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As a chef and a mom, my favorite thing is to get creative with food scraps, the parts that many people would normally throw away – stems, fat, seeds, rinds, skins, bones, etc. To me this is the heart of contemporary gastronomy – cooking with as little waste as possible and managing to create beautiful flavors and textures with humble ingredients. It’s an approach that’s beneficial not just for our own health but also that of the planet.

This urge to limit food waste has led me to study the history of Greek and Mediterranean cuisines, which traditionally revolved around what we now call “sustainable cooking.” One great example of a historic culinary tradition that was all about using everything at hand is the spoon sweet, a type of fruit preserve with ancient roots and the official welcoming treat of Greece – it was traditionally served upon arrival in a Greek home. It provided a way to preserve excess harvest and the non-edible parts of fruits or vegetables as well as to make use of wild fruit that may be too bitter or stiff to eat otherwise. The result is something like a pickle, but sweet!

For example, take watermelon rind. Watermelons are very popular in Greece, where they are the quintessential summer fruit – nothing is better than chilled watermelon on a hot day. Many tavernas will offer complimentary watermelon at the end of a meal, but it tastes just as good when eaten sloppily at the beach, with all the juices running down your chin.

Besides eating it plain, we also use watermelon in salads, or served with feta (a unique umami experience), in granitas, sorbets and juices, and in more traditional recipes like the sticky watermelon pies found on the Cyclades and watermelon liqueur. The rind, meanwhile, makes a brilliant spoon sweet.

Watermelon spoon sweet is made all over Greece but is traditionally found on the islands of Milos and Ios. It is most often made with the rind, specifically the white section between the green exterior rind and the red fruit – this crispy yet flavorless part is transformed into something useful and tasty.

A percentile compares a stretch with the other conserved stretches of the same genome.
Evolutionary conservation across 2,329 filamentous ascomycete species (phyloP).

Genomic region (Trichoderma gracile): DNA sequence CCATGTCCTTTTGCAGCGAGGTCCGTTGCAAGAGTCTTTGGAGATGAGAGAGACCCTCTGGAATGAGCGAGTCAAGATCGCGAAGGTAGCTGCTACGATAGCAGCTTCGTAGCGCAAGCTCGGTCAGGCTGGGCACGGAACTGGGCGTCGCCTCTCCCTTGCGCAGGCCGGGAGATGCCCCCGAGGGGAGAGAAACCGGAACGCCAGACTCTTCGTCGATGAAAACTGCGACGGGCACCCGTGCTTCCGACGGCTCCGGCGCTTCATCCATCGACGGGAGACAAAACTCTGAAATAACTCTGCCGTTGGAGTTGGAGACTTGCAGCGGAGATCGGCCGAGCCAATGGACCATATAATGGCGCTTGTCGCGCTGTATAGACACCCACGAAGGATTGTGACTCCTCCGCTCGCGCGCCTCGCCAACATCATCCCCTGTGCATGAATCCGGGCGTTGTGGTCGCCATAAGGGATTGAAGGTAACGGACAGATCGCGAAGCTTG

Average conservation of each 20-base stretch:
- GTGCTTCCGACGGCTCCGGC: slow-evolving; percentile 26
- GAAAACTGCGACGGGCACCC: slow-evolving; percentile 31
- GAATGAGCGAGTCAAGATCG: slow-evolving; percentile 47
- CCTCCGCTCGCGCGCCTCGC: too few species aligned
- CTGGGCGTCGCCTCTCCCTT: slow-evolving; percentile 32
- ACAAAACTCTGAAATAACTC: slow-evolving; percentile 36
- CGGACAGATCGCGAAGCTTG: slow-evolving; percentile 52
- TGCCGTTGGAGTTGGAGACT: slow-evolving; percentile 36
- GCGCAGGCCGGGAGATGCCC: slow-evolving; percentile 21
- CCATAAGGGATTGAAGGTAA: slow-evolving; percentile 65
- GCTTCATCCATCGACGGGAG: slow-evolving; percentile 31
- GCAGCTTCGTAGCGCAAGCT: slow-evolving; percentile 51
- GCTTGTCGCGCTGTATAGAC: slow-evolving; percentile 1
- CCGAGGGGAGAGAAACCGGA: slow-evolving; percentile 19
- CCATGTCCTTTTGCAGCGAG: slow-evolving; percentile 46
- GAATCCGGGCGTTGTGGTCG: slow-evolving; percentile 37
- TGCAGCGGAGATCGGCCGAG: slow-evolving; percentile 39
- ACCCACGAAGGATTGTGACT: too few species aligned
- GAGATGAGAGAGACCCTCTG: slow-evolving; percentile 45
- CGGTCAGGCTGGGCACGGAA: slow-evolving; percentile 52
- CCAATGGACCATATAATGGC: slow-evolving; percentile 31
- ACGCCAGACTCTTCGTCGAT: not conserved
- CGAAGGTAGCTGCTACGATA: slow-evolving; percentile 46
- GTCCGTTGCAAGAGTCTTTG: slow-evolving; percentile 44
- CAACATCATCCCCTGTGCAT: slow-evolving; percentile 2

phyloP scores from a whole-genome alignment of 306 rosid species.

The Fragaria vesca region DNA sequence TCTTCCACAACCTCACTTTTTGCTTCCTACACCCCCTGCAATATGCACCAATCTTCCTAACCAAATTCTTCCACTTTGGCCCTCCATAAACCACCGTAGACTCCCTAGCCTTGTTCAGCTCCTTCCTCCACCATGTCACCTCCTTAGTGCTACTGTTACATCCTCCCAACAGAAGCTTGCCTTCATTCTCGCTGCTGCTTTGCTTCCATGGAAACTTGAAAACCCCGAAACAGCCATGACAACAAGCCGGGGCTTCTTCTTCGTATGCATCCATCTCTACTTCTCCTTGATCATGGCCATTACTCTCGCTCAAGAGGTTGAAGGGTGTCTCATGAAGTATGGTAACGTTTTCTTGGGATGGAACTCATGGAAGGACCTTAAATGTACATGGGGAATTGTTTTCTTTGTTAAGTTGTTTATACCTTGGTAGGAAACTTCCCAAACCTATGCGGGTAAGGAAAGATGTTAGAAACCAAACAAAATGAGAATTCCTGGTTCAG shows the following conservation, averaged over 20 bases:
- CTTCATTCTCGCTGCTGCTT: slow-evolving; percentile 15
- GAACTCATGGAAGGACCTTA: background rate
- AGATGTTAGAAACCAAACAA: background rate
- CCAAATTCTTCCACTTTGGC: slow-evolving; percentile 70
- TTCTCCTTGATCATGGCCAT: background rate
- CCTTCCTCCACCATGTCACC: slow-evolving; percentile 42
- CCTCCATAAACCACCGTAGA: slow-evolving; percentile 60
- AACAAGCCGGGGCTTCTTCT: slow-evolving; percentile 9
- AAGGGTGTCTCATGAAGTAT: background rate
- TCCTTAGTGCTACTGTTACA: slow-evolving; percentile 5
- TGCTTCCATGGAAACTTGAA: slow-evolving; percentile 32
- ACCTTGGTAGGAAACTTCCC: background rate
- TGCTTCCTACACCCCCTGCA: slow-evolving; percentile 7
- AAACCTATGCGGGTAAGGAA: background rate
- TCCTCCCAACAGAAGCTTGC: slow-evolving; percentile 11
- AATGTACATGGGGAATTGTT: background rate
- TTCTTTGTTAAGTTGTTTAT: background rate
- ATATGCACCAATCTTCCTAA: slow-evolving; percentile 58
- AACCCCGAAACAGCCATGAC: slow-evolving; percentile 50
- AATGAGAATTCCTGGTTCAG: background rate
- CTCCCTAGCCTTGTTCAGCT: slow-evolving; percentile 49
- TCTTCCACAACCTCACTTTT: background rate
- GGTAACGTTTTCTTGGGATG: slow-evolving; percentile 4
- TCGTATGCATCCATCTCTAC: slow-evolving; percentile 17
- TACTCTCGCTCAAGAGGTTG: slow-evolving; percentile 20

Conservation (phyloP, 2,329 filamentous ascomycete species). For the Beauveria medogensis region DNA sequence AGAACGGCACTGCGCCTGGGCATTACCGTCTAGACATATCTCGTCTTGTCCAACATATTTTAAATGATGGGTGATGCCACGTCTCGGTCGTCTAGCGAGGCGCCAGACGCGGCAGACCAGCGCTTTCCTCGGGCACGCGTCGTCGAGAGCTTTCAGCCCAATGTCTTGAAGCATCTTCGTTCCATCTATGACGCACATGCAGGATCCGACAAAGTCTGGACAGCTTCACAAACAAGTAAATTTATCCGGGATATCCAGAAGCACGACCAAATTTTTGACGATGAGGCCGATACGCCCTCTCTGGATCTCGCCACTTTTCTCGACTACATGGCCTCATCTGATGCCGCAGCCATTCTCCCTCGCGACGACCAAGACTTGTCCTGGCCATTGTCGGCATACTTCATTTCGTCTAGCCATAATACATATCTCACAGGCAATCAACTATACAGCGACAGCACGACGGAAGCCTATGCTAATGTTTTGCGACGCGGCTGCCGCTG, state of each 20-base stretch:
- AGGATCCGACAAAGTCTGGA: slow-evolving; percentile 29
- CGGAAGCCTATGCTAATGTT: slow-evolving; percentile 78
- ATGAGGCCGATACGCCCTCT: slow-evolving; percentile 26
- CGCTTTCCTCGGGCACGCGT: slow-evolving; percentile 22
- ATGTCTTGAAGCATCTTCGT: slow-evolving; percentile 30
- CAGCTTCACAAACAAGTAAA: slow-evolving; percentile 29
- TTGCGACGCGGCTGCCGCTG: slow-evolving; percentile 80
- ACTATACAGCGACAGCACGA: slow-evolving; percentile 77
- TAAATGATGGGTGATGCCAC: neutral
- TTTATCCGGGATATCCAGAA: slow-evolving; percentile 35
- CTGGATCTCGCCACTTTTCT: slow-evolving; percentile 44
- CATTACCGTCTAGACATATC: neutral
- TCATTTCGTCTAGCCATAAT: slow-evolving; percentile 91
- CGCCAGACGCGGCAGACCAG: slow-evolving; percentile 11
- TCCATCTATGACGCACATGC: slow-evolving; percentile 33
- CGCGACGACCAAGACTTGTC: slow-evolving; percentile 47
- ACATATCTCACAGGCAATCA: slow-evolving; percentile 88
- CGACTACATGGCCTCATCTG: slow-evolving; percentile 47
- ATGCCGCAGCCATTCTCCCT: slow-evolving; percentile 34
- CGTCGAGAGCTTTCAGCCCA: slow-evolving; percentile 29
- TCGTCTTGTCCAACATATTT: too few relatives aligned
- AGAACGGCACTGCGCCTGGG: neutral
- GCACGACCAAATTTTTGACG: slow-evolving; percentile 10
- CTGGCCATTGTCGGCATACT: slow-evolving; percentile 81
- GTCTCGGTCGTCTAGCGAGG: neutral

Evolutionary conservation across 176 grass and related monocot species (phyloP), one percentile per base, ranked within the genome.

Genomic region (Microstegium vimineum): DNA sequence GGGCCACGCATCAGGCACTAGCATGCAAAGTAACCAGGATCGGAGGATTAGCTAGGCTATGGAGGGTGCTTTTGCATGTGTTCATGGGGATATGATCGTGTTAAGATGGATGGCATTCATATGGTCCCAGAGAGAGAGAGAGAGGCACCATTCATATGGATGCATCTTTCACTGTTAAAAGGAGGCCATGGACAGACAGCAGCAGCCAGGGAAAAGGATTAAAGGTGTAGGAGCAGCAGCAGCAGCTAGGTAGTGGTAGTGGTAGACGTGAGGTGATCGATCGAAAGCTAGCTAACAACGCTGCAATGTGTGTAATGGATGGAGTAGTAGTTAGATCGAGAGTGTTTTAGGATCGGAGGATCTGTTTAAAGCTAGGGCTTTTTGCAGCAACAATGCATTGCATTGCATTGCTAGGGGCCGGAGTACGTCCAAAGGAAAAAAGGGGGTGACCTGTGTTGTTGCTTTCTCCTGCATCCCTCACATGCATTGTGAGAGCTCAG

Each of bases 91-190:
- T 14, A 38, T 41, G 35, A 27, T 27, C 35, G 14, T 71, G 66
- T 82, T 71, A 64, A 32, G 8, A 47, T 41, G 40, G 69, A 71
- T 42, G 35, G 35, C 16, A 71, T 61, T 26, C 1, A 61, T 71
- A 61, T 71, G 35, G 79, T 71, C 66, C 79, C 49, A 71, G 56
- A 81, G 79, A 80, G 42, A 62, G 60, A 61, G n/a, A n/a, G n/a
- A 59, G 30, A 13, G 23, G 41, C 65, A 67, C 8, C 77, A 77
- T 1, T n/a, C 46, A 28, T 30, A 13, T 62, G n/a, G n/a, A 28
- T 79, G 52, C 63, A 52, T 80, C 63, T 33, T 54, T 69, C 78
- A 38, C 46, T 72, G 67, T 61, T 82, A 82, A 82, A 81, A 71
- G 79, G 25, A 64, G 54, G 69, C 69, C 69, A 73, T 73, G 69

There are several ways of making this sweet: Many add whole almonds in the sweet while others add rosewater, rose geranium leaves or vanilla to flavor it. I always make it with fresh rose geranium leaves, which provide a wonderful aroma and flavor. I often drink the leaves as a tea, too, especially iced during summer. I keep a couple of rose geranium plants on my balcony as they need little care, keep the mosquitoes away and have a beautiful fragrance, in addition to tasting great in jams and preserves!

One final note: The most important thing is to keep the texture of the rind slightly crispy. I don’t like it when it goes soft and especially if it goes mushy, which means the recipe has failed.

Watermelon Spoon Sweet

1 kg watermelon white rind (red and green part removed)
800 gr sugar
Rind of 1 organic lemon
Juice of 1 lemon + 3 tsp of lemon juice
200 gr honey (preferably thyme or orange blossom)
2-3 small fresh rose geranium leaves (or, if you can’t find these, vanilla)
1 ¾ cups water

First prepare the watermelon rind. Separate the fruit from the rind and then use a peeler to remove the green external part, keeping the white part with just traces of the red part on it (it adds flavor). Once this is ready, slice it into sticks that are about the length of a matchstick (I like it cut into sticks that are around 4cm long and 1cm thick but many often cut it into bigger chunks). Wash with cold water, put in a bowl and cover with cold water and ice cubes. Add in the juice and rind of one lemon. Cover and put in the fridge for a couple of hours. This will help to keep the texture firm and crispy. Strain the sticks and place on kitchen towel to drain (with the lemon rind).

Put the water in a saucepan and add the sugar. Bring to boil and add in the watermelon rind (with lemon rind) and simmer for 15 minutes (remove any froth that forms on top with a slotted spoon). Remove from heat, leave it uncovered until it cools, and then cover and let stand overnight in the saucepan (you may leave it standing like this for up to 24 hours).

The next day, you need to thicken up your syrup. Remove the lemon rind and throw away. Remove the watermelon and set aside. Turn on the heat and bring the syrup to boil (low heat). Add in the honey, gently stir and simmer at low heat for about 15 minutes until your syrup is starting to thicken. Add in the rose geranium leaves, lemon juice and watermelon. Bring it to boil once again for another couple of minutes and remove from heat. To test if the syrup’s ready, you need a teaspoon and a plate. Drip some syrup from the teaspoon onto a plate, and if it stands on the plate as a firm drop, it means it’s ready. Don’t over simmer because it will caramelize.

Let cool completely and put into sterilized jars. Although it isn’t necessary, I like to keep it in the fridge to keep it chilled. I love eating it plain, on pancakes, or with ice cream, but above all I like it on my plain yogurt.

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